Monday, August 11, 2008

The Luxe

So....I'm a little crazy about The Luxe series. Picture The Gossip Girls set in late 1890s Manhattan, and you have a pretty good idea of what it's all about. Which may either make you want to immediately read the series or avoid it like the plague. Cecily von Ziegesar loves this series.

A sister in love with her older sister's fiance! The older sister in love with the family coachman! Balls and flirtatious glances (and more....uh oh) and forbidden love all passionately described by Anna Godbersen. Where was this series when I was in high school? The Sweet Valley Twins are such goobers compared to this! Definitely one that teens love and adults (other than those that love gossipy YA novels in spite of themselves) hate. This is pure escapism with a shiny gloss of unimaginable late 19th century New York glamour and privilege.

Hey! What does that sound like? The Gossip Girls except for the late 19th century stuff? Nooooo. It sounds like Edith Wharton. Talk about lavish details of parties, gowns, and love-that-cannot-be (with more social criticism than The Luxe). I first read Edith Wharton when I was a junior in high school, and I was hooked. Wharton is one of those "classic" authors who doesn't read like a dry "classic" author. If you need a Luxe fix until January (when Envy is released), you definitely need to check out The Age of Innocence and The House of Mirth (will Lina end up just like Lily Bart?). Not as naughty as The Luxe series (although there are definitely hints), but even more immensely satisfying. Wild and tragic romances, come and get it.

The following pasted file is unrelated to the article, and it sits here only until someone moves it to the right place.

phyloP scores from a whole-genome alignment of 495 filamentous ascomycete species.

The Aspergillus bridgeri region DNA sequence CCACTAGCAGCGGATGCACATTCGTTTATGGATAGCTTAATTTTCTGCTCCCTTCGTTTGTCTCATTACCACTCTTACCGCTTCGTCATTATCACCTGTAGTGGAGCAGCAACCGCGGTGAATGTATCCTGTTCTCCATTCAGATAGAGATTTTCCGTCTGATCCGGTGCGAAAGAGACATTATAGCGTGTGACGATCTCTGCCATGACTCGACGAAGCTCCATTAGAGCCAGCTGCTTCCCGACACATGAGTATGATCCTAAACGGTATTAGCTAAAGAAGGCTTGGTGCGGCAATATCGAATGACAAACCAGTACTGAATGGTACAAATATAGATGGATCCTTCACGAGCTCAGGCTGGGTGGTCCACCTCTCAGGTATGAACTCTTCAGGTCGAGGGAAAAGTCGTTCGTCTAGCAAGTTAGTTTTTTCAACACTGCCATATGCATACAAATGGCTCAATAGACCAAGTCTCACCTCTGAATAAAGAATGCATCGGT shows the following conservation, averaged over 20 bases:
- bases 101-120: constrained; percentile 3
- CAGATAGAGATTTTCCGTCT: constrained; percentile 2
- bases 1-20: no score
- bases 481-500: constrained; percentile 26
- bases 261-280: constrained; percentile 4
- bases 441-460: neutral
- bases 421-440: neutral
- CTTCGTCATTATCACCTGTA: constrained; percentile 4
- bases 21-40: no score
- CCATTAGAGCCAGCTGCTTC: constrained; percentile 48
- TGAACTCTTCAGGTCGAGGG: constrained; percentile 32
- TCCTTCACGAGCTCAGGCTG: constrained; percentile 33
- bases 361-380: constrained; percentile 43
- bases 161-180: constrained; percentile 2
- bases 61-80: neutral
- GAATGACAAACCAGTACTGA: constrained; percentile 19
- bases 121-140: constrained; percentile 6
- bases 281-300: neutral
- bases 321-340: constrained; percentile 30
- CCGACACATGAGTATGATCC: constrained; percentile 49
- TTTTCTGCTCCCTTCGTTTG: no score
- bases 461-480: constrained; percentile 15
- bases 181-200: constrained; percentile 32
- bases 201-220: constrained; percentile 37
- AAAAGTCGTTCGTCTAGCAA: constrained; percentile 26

(I'd also recommend Charlotte Bronte's Villette, if you're more into the lower rung of society mingling with the higher rung. I love this much more than Jane Eyre.)

After I finished Rumors, I thought about the fact that very often in literature, women who marry "down" are usually disgraced and punished. Elizabeth is not so much disgraced (yet?) as she is "punished," because of her love for Will (and is further punished at the end of the book). The reverse is not true for male characters in literature. Case in point? Cinderella! Jane Eyre! Can you name a folk/fairy tale or classic book in which a woman is not punished for marrying down? The Little Mermaid is punished for falling in love with a mortal. Happens all the time in Edith Wharton's books, too. If you can think of a book or story in which this is not true (fractured fairy tales don't count), let me know. I'm drawing a blank.

(Oh. The Luxe series? DEFINITELY YA. Like, high school YA. But a cool website. Again, where was this series when I was in high school? To be fair, I don't think Ms. Godbersen is all that old.)

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